Scientists from The Institute of Cancer Research in London identified a gene which may contribute to testicular cancer treatment resistance.
Michelle Bragazzi, Managing Editor, OncoTherapy Network
A multicenter, double-blind, placebo-controlled, phase III vaccine trial is now underway for post-resection melanoma patients with a high risk of recurrence.
Because of the high mutation rate in melanoma cells, cancer drugs have been developed to help target these signaling pathways that stimulate such rapid growth. While many of these drugs have proven to be successful, resistance to these same drugs can also occur.
When it comes to cutaneous malignant melanoma (CMM), BRAF V600E is a common mutation found in approximately 50% of cases. Currently, BRAF mutations are detected by using DNA tests, but there may be an alternative assay that's less expensive, requires less tissue, more efficient, and thought to be more sensitive.
Researchers at the Walter and Eliza Hall Institute of Medical Research in Melbourne, Australia, have discovered a protein that could help treat certain lymphomas, including those resistant to therapy.
For patients with metastatic clear cell renal cell carcinoma (mccRCC), administering a sequential, second-line tyrosine kinase inhibitor (TKI) may be more beneficial over a mammalian target of rapamycin inhibitor (mTORi).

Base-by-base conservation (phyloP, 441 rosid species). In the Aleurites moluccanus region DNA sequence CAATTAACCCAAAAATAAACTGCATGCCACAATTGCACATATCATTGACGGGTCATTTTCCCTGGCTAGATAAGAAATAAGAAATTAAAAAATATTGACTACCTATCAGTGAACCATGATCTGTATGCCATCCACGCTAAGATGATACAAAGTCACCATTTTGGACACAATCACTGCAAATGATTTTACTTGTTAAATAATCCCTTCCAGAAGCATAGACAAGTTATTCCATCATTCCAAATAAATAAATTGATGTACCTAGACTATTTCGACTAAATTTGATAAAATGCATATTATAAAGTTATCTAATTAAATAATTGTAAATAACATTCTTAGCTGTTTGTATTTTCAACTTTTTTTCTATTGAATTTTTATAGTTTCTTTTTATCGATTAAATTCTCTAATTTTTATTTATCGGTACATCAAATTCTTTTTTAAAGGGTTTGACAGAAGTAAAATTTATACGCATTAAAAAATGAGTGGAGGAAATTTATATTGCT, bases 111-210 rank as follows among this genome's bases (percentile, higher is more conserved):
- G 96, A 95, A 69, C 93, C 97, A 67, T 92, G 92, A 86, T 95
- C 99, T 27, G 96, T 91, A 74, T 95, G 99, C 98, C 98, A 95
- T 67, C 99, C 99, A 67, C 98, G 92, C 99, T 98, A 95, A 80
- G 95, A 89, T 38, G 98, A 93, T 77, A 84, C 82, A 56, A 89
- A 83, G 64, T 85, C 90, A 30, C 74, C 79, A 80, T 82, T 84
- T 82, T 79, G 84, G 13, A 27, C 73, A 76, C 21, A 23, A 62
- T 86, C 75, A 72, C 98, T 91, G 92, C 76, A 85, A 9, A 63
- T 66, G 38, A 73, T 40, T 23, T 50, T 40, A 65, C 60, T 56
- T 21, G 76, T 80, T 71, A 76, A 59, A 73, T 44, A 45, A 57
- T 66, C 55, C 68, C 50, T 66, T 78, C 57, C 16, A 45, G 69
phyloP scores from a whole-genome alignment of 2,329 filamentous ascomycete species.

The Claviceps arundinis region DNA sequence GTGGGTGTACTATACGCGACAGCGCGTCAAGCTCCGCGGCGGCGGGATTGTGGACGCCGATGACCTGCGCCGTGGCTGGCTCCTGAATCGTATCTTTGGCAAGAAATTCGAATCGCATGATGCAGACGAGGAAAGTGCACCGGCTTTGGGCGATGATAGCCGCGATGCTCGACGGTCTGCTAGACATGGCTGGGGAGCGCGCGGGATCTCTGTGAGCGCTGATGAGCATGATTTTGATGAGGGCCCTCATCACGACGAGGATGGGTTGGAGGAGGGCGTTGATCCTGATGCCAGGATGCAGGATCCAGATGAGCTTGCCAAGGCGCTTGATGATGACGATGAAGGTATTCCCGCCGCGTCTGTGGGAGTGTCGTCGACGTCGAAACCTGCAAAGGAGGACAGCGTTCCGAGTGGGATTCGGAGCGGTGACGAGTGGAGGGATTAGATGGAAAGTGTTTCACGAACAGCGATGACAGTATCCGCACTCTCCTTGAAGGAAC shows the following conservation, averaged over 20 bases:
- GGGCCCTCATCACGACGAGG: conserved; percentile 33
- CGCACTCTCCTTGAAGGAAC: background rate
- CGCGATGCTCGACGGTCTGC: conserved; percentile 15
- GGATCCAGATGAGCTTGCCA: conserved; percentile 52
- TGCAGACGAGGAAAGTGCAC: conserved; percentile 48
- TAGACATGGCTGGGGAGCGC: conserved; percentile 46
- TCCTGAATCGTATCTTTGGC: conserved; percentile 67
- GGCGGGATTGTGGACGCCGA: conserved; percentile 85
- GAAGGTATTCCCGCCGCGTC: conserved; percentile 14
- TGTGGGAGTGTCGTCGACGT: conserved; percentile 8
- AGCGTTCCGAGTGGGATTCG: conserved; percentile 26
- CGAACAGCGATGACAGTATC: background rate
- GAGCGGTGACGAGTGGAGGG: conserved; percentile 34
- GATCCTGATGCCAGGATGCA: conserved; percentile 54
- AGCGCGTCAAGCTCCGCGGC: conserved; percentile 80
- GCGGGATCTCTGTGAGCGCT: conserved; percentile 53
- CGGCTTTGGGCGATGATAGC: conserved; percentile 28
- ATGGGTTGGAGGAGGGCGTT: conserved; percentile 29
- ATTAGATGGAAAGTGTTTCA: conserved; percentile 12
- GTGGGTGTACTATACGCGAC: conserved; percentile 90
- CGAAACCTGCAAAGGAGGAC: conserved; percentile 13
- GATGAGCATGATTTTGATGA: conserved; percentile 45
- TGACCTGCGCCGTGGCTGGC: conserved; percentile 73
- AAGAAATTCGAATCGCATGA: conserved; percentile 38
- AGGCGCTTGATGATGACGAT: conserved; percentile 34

A drug used to treat amyotrophic lateral sclerosis (ALS or Lou Gehrig's disease), is also helping to boost the effectiveness of radiation for those melanoma patients with metastasis to the brain.
A mechanism that leads to resistance to certain targeted therapy drugs for melanoma has been discovered by researchers at the Moffitt Cancer Center in Tampa, Fla.
Exelixis and their partner Roche are seeking fast-tracked FDA approval for their combination therapy drug for people with BRAF V600 mutation-positive advanced melanoma.
For women with triple-negative breast cancer (TNBC), adding bevacizumab (Avastin) to standard neoadjuvant chemotherapy was more beneficial for those diagnosed with basal-like tumors compared to those with nonbasal-like tumors. This data was presented at the 2014 San Antonio Breast Cancer Symposium (SABCS), held Dec. 9-13, 2014.